Exitpartner: Why investors are looking to Sweden’s ESG edge

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Exitpartner has been brokering mid-market M&A deals in Sweden for more than a decade. During that time, the firm has noticed a growing interest in environmental, social and governance (ESG) issues among investors.

“It’s becoming more and more important, especially among younger, forward-looking investors,” says Roger Eriksson, an Exitpartner broker who covers the country’s mid southern region. “Companies in Sweden have a long history of good governance, but investors are now also looking much more closely at environmental and social issues.”

At the mid-market level, ESG is often about more than just formal policies and practices. How a company presents itself to investors can be just as important. Anders Bley, a Stockholm-based broker at Exitpartner, has seen investors walk away from a deal at the last minute after an owner expressed some old-fashioned social attitudes.

“The investors just left the table,” Bley says. “They were worried that the owner’s way of thinking ran through the whole company.”

Thankfully, such attitudes are increasingly rare. Sweden is one of the most progressive countries in the world and is widely recognized for its positive environmental policies.

Asset manager Robeco ranks Sweden second in its global sustainability index, which focuses on ESG metrics such as human and labor rights, climate and energy, institutions and environmental risks. It is also ranked third for its progress towards the UN’s Sustainable Development Goals.

This strong focus on ESG at the national level means that Swedish companies are generally ahead of the curve when it comes to sustainability. This may help to make businesses in Sweden and the rest of the Nordic region more attractive to international buyers as they factor in the costs associated with ESG compliance.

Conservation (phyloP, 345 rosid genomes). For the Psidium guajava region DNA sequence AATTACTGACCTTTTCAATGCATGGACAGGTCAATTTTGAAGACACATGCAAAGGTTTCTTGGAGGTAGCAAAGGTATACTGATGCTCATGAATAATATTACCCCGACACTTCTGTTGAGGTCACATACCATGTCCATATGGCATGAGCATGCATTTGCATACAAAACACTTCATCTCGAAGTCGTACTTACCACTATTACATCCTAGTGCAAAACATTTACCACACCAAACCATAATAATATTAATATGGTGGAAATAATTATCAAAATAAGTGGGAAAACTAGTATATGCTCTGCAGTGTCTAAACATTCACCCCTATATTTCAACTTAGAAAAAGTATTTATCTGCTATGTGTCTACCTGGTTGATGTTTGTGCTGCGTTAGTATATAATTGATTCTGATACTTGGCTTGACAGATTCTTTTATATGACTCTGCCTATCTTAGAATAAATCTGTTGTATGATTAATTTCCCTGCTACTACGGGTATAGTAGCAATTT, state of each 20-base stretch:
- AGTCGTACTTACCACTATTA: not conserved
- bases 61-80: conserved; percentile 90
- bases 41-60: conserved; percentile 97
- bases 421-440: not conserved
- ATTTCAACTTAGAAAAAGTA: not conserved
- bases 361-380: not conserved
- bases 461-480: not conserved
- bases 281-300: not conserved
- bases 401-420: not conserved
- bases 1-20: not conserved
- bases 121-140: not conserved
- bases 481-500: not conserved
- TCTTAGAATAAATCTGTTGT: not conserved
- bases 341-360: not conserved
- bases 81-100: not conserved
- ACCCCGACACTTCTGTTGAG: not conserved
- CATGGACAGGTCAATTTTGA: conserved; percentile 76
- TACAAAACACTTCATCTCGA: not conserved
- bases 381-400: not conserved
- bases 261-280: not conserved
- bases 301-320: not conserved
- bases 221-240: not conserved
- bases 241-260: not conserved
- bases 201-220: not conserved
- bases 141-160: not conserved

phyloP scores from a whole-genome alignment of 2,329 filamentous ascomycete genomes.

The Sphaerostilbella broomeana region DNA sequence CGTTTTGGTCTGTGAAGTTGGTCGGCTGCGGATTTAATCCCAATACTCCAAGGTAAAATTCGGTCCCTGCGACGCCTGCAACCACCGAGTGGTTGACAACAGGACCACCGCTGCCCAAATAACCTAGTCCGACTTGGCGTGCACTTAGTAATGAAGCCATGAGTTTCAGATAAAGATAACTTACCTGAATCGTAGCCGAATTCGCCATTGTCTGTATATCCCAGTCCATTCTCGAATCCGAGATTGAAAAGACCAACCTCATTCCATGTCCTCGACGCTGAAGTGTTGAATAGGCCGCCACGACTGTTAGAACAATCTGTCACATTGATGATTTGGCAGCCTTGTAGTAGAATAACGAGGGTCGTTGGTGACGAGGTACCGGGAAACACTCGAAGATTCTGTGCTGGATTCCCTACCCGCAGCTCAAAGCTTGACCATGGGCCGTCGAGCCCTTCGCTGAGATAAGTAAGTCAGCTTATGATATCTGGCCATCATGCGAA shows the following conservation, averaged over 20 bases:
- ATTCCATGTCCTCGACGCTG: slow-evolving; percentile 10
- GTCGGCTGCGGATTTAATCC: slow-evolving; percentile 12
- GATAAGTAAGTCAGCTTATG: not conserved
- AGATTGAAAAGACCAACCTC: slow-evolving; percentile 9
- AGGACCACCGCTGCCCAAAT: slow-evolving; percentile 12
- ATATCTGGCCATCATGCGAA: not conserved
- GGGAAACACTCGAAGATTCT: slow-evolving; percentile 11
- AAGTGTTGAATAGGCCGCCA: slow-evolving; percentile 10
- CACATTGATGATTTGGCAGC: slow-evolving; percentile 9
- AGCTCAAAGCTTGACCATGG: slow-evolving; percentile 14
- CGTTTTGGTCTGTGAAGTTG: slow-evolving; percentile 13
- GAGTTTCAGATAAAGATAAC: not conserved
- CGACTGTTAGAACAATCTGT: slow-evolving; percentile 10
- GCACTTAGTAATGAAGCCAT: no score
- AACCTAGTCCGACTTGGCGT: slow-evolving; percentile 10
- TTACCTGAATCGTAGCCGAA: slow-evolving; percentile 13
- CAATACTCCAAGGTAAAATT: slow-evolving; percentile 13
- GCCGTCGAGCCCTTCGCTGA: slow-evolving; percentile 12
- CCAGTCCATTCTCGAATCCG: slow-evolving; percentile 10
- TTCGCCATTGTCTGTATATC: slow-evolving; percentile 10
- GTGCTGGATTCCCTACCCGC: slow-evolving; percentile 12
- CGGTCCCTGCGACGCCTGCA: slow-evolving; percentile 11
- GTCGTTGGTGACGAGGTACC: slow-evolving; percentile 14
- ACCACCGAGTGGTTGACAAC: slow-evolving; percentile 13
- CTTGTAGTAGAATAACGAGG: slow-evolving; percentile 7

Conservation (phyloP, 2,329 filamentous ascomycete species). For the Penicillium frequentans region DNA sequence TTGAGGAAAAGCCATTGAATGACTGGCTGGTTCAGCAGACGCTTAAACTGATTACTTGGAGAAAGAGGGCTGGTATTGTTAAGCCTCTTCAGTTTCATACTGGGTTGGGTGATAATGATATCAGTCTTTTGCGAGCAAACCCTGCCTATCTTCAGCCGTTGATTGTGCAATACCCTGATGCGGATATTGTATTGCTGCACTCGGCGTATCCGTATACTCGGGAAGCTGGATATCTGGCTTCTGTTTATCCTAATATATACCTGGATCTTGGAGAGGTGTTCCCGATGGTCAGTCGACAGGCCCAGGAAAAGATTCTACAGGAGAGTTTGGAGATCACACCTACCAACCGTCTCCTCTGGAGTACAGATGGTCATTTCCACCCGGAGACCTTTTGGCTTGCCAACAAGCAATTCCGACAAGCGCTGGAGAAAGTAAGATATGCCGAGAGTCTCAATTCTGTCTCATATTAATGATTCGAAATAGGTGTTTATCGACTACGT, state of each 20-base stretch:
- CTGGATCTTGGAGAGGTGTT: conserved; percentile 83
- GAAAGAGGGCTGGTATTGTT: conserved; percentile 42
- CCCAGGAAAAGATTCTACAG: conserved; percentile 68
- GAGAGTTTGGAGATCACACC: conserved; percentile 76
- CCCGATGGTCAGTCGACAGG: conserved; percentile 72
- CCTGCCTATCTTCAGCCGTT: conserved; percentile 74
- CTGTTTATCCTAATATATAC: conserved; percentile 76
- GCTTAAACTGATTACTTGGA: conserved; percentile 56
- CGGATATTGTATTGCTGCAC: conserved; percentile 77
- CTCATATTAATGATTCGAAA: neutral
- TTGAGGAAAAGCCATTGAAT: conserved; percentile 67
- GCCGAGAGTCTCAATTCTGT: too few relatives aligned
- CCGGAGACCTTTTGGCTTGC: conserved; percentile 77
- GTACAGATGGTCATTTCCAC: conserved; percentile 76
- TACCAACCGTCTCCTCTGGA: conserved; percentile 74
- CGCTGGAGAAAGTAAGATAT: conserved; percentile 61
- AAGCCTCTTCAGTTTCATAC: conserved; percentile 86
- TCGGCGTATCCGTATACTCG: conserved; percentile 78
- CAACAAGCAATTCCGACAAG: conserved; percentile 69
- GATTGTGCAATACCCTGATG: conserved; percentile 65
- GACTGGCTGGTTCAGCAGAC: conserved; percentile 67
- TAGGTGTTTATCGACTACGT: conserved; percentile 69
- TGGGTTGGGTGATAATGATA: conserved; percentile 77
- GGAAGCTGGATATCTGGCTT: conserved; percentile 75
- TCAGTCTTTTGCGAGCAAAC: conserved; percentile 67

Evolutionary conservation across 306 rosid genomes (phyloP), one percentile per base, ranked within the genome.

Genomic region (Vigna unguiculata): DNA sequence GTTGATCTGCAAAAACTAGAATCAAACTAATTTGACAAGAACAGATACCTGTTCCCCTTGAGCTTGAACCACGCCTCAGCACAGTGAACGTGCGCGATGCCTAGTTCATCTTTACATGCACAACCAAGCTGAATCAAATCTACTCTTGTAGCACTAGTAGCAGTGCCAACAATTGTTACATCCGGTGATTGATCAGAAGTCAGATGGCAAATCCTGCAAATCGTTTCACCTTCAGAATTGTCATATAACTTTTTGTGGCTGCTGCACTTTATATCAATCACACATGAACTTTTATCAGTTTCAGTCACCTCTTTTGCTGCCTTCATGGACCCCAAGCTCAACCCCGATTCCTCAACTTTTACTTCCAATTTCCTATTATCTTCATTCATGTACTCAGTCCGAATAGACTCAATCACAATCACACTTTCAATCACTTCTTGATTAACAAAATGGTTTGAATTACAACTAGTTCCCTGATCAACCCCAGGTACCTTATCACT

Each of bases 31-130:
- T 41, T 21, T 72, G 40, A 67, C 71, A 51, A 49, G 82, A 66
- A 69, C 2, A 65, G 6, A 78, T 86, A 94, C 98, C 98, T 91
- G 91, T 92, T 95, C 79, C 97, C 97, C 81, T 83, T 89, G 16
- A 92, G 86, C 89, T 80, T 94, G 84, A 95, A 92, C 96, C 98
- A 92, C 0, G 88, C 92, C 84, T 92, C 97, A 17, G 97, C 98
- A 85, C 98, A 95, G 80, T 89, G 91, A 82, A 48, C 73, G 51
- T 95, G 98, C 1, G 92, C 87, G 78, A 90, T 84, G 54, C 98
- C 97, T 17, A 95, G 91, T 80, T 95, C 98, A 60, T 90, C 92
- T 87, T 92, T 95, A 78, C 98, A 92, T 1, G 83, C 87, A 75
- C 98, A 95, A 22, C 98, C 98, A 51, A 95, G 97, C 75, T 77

Sweden has made a lot more progress than other countries, Eriksson points out. But regulations are moving in the same direction globally, which will have implications for future compliance costs in countries that are behind the curve.

Indeed, Dealsuite’s own research shows that 95% of advisors say they expect ESG performance to have an effect on valuations of SMEs. Such high levels of confidence reflect a strong shift in attitudes to ESG issues among both investors and consumers.

PwC estimates that ESG-related funds will be worth US$33.9tn by 2026, with ESG assets on track to make up more than a fifth of total global assets under management within five years. 

As Exitpartner seeks to expand its horizons beyond Sweden, it sees the country’s strong ESG credentials as an important selling point. Since its founding in 2011, the firm has focused on domestic deals, but Eriksson has long harboured ambitions to broker cross-border deals. Working with Dealsuite has made that possible.

“It was difficult to reach out before — we just hadn’t found the right channels,” he says. “But now we have a way to reach out and others can also reach us.”

Using Dealsuite, Eriksson now has access to a much bigger pool of potential buyers and sellers, which he hopes will help to realize higher valuations as well as providing better opportunities for investors.

While Exitpartner has been looking to broker cross-border deals for several years, the timing now is better than ever. The pandemic has made cross-border deals easier as video meetings have become completely normalized. It takes the same amount of effort to meet virtually with an investor on the other side of the country, elsewhere in the Nordic region or even further afield.

Combined with Dealsuite, Eriksson is confident that Exitpartner is set for growth.

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